Just as Dr. Martin Luther King Jr. stood up for economic and racial justice, so do AFSCME members today. With strength and solidarity, we honor his legacy through action.
Let’s stand together to reaffirm our commitment to justice. We will Never Quit.
Thank you for honoring our union history
This month, tens of thousands of workers and their allies joined together in Memphis, Tennessee, for I AM 2018, a nationwide campaign to advance social and economic justice by drawing on the legacy of Dr. Martin Luther King Jr. and the 1968 Memphis Sanitation Workers’ Strike.
Please join us. Even if you couldn’t travel to Memphis, you can take part in this historic moment.
Such a short but powerful statement says that you're not going to let powerful interests rob working families of their freedom to join strong unions. Your recording will be a part of a chorus of workers who know that the fight for freedom has only just begun.
Sisters and brothers: We need to speak up together to secure our future.
ANCHORAGE, Alaska – Members of AFSCME Retiree Chapter 52 delivered a petition with more than 600 signatures to Sen. Lisa Murkowski’s office this week urging her to oppose the repeal of the Affordable Care Act (ACA). Legislation unveiled by Congress would place a cap on federal Medicaid spending, reduce tax credits, and cause millions to lose their health insurance.
Capping federal Medicaid spending would be especially harmful in Alaska, where health care costs are higher and growing faster than in any other state. If the legislation becomes law, the state will receive less of what is needed each year to provide health coverage for seniors, poor children, pregnant women, and individuals with disabilities.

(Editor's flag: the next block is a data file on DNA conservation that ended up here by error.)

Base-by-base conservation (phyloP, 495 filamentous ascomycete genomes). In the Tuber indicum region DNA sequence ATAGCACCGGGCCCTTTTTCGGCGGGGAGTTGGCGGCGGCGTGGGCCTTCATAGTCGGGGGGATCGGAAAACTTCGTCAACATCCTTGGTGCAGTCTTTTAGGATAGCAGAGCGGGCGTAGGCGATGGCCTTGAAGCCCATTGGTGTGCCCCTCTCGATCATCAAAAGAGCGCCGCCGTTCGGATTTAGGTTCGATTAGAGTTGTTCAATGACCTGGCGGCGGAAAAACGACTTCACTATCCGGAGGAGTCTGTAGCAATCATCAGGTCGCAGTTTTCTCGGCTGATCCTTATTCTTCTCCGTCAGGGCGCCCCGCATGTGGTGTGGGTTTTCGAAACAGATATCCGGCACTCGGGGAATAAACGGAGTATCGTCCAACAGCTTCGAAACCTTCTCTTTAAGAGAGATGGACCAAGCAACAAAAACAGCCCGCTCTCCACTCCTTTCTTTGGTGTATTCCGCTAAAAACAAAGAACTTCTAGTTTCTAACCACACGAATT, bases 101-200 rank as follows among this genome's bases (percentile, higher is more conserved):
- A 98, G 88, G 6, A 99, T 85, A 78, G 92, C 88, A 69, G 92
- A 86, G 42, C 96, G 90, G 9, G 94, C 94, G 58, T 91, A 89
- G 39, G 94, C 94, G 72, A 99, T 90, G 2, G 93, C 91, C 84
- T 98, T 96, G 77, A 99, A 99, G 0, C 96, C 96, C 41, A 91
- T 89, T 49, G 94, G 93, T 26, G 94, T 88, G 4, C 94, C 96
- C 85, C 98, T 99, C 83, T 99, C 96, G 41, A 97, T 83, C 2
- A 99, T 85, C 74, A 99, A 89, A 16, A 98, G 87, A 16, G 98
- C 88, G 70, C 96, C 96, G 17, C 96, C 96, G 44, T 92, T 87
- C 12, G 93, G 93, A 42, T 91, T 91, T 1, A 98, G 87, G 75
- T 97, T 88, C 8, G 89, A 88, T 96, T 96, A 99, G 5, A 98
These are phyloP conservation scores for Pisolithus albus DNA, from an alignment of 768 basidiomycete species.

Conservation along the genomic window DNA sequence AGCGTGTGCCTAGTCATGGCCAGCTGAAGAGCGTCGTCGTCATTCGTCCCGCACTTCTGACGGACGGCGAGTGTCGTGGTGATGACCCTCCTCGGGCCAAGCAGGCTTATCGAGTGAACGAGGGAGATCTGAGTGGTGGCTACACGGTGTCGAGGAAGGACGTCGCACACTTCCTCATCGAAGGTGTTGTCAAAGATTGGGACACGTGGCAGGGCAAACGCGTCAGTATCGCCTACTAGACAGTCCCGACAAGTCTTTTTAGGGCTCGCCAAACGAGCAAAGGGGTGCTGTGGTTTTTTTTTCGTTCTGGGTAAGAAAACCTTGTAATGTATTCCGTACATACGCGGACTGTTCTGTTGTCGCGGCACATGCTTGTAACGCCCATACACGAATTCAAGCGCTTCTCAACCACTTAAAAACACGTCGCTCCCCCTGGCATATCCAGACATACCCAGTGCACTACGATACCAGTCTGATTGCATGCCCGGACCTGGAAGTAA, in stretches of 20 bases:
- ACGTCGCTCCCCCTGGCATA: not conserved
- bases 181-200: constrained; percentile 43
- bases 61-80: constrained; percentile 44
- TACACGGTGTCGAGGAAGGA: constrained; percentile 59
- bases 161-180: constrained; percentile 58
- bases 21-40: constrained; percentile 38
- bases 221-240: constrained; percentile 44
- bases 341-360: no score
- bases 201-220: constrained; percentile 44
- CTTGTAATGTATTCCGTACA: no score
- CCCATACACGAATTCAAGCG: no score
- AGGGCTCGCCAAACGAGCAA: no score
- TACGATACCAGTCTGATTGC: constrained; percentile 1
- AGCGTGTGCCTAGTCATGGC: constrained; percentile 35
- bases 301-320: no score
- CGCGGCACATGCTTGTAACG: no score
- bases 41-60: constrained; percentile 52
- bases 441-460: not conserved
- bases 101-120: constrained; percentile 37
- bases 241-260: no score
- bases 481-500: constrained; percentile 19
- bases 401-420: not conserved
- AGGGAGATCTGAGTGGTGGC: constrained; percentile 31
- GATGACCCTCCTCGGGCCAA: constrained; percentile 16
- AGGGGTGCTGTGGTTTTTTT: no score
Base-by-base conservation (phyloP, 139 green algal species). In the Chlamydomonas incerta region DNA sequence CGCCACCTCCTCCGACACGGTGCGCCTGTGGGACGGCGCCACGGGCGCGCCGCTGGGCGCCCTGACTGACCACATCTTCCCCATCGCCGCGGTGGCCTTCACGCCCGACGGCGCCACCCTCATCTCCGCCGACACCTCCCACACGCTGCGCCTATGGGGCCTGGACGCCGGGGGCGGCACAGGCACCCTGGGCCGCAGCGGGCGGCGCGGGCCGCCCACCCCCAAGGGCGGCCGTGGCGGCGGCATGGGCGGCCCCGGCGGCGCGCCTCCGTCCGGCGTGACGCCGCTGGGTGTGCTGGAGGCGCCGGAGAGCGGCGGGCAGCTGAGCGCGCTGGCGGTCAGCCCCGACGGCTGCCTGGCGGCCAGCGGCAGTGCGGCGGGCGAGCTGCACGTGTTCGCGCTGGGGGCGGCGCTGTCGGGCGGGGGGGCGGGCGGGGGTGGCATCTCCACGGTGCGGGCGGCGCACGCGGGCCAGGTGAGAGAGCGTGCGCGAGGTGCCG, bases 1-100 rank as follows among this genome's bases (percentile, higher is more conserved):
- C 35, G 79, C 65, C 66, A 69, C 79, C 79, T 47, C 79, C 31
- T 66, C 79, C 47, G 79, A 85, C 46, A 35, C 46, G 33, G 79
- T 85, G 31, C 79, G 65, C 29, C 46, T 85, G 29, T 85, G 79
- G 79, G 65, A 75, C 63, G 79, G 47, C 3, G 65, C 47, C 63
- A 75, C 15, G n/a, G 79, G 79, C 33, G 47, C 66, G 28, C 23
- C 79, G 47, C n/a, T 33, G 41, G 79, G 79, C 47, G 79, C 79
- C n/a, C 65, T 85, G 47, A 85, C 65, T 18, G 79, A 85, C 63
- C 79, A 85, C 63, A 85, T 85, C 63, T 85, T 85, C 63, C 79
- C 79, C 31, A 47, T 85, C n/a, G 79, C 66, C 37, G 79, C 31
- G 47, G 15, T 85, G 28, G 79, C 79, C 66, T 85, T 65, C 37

“The ACA has made it where many Alaskans can access health care instead of relying on the emergency room,” said Jan Carolyn Hardy, a retired state employee and secretary of Retiree Chapter 52. As an employee of the Department of Labor, Hardy helped residents find job training and employment.
“We have to protect Medicare and Medicaid to honor the pioneers who built this state,” she said. “If it weren’t for seniors working hard, many people wouldn’t be able to live here today.”
Senate Majority Leader Mitch McConnell has delayed the vote until after the July 4 recess in hopes of fixing the legislation and gaining more support – including Murkowski’s. But the only way to fix this bill is to kill it. Instead of drafting legislation that takes health care away from millions of Americans, Congress should be finding ways to improve and expand coverage.
Murkowski said she is currently reviewing the numbers on the legislation, but has not yet taken a clear position. As highlighted by the Center on Budget and Policy Priorities, legislation unveiled by Congress could cause 30,000 Alaskans covered by the Medicaid expansion to lose their health care. The state would also see a large reduction in ACA tax credits, which more than 16,000 residents use to purchase insurance, according to a research paper published by the University of Alaska Anchorage.
“I hope Sen. Murkowski will do the right thing and oppose the repeal of the Affordable Care Act,” said Dale Chubin, a retired corrections officer and president of AFSCME Retiree Chapter 52. “Taking away health care would be another blow to Alaskans who are already struggling to make ends meet in an ongoing recession.”